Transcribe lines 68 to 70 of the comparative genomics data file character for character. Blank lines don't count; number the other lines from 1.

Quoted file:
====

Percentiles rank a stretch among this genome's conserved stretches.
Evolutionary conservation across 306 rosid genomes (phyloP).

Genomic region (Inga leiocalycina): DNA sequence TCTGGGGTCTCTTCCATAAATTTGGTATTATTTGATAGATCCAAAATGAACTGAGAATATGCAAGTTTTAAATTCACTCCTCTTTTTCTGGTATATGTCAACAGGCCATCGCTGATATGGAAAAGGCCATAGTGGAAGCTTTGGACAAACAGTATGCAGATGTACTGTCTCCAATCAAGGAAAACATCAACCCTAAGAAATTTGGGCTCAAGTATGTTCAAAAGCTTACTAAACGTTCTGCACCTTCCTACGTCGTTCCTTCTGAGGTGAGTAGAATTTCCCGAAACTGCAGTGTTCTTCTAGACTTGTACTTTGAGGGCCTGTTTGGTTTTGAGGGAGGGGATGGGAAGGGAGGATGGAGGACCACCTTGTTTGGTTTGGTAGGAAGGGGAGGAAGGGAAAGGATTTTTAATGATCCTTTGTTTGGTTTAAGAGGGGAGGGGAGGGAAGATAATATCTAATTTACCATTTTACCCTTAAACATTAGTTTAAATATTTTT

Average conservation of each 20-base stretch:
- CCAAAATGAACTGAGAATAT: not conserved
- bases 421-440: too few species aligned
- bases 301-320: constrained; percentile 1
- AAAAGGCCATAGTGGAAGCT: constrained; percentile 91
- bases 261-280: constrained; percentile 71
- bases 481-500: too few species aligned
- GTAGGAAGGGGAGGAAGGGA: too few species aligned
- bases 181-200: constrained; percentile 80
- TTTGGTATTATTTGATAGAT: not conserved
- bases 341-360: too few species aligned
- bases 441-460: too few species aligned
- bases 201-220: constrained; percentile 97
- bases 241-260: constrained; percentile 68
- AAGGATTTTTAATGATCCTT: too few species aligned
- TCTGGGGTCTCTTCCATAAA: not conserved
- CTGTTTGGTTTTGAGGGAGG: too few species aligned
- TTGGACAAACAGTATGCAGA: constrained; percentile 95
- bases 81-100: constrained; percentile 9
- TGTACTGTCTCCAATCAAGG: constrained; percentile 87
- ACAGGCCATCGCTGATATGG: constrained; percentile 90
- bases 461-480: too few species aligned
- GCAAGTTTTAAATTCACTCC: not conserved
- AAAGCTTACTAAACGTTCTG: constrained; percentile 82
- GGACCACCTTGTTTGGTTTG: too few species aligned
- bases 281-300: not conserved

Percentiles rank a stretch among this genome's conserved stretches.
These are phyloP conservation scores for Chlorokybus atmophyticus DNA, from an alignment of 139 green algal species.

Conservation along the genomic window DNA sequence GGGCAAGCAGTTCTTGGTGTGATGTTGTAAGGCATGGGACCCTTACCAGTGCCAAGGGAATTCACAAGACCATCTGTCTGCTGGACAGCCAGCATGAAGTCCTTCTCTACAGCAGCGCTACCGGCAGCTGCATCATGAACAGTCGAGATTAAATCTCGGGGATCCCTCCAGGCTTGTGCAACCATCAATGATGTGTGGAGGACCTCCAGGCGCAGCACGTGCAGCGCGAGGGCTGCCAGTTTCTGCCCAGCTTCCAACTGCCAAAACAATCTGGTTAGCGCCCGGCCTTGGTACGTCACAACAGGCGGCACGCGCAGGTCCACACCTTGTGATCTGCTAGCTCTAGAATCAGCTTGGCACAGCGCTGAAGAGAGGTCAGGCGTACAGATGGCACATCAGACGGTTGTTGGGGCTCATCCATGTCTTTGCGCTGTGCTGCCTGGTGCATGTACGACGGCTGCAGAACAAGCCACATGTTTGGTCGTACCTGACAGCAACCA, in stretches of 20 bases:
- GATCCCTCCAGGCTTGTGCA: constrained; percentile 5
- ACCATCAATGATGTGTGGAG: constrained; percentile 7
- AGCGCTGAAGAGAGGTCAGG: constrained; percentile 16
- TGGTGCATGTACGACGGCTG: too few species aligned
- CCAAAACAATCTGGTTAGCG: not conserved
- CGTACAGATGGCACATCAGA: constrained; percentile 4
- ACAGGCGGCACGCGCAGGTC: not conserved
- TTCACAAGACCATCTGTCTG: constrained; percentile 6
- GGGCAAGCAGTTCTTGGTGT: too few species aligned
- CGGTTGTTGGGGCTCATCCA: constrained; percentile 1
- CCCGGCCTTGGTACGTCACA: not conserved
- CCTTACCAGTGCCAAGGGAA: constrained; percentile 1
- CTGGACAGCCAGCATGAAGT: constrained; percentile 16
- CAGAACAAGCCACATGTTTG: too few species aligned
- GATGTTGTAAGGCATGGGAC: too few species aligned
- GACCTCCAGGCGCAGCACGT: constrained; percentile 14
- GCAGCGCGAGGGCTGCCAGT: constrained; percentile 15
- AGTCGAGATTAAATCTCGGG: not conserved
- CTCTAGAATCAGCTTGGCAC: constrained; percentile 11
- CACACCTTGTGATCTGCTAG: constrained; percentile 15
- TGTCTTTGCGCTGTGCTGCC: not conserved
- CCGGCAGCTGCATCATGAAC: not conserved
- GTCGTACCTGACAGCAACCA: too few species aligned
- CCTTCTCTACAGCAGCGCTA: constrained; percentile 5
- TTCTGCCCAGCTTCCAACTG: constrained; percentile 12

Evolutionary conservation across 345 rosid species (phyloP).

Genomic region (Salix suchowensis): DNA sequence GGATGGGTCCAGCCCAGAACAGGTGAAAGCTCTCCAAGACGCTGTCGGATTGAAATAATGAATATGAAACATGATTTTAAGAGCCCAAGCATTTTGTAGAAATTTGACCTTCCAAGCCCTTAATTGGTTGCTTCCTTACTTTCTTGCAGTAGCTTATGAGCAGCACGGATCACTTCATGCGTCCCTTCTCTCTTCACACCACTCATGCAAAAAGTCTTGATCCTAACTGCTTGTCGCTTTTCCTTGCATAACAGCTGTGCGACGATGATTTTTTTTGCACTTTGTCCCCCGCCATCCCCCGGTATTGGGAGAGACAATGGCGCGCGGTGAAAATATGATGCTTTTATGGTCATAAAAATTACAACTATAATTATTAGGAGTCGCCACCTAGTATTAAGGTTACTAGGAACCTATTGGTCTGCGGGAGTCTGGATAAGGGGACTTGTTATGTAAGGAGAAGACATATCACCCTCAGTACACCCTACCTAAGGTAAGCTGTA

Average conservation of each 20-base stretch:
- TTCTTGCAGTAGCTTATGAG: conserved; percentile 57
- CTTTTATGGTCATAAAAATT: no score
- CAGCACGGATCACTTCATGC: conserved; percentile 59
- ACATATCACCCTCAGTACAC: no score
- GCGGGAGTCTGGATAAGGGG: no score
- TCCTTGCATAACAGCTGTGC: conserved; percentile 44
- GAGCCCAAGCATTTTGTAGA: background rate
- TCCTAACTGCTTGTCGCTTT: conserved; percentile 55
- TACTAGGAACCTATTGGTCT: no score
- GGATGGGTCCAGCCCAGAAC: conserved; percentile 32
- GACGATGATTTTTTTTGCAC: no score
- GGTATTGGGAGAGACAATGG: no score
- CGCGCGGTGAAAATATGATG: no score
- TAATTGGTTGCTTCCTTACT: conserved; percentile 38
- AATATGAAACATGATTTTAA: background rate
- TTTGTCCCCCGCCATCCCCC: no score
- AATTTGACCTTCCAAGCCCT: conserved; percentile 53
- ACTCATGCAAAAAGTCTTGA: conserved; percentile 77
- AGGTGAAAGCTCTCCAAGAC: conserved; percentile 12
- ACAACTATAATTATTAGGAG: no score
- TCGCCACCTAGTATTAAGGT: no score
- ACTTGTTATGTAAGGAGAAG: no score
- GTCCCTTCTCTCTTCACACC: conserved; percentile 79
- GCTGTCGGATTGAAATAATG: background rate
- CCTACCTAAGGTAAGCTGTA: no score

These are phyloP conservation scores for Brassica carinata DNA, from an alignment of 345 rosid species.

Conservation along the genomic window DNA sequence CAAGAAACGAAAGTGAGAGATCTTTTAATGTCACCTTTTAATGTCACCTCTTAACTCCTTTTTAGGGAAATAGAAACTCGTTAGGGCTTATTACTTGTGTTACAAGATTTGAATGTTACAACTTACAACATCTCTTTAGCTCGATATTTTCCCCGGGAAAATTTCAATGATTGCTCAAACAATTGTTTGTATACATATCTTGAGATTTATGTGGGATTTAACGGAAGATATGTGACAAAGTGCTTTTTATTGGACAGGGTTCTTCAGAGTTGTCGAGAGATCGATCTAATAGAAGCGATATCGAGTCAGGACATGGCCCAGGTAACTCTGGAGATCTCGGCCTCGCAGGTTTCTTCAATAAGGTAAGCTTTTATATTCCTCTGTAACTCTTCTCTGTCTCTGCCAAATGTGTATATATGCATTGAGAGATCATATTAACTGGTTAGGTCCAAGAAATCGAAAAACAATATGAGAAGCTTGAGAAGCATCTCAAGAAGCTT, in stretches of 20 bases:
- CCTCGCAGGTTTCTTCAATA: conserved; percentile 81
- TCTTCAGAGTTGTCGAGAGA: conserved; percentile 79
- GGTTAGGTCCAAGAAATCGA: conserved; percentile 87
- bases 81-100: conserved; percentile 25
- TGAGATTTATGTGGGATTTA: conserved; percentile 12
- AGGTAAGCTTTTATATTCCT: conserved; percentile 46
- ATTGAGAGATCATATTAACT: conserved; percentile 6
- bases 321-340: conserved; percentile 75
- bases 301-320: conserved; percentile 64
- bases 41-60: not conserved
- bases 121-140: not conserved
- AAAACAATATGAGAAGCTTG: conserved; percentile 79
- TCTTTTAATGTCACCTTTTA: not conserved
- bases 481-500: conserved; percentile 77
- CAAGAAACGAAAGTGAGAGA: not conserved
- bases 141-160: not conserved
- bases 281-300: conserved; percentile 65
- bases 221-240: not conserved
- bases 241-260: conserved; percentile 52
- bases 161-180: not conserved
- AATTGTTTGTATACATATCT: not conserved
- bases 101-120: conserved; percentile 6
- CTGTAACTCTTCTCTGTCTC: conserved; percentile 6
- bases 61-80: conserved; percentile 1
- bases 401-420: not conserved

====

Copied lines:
- TCCTAACTGCTTGTCGCTTT: conserved; percentile 55
- TACTAGGAACCTATTGGTCT: no score
- GGATGGGTCCAGCCCAGAAC: conserved; percentile 32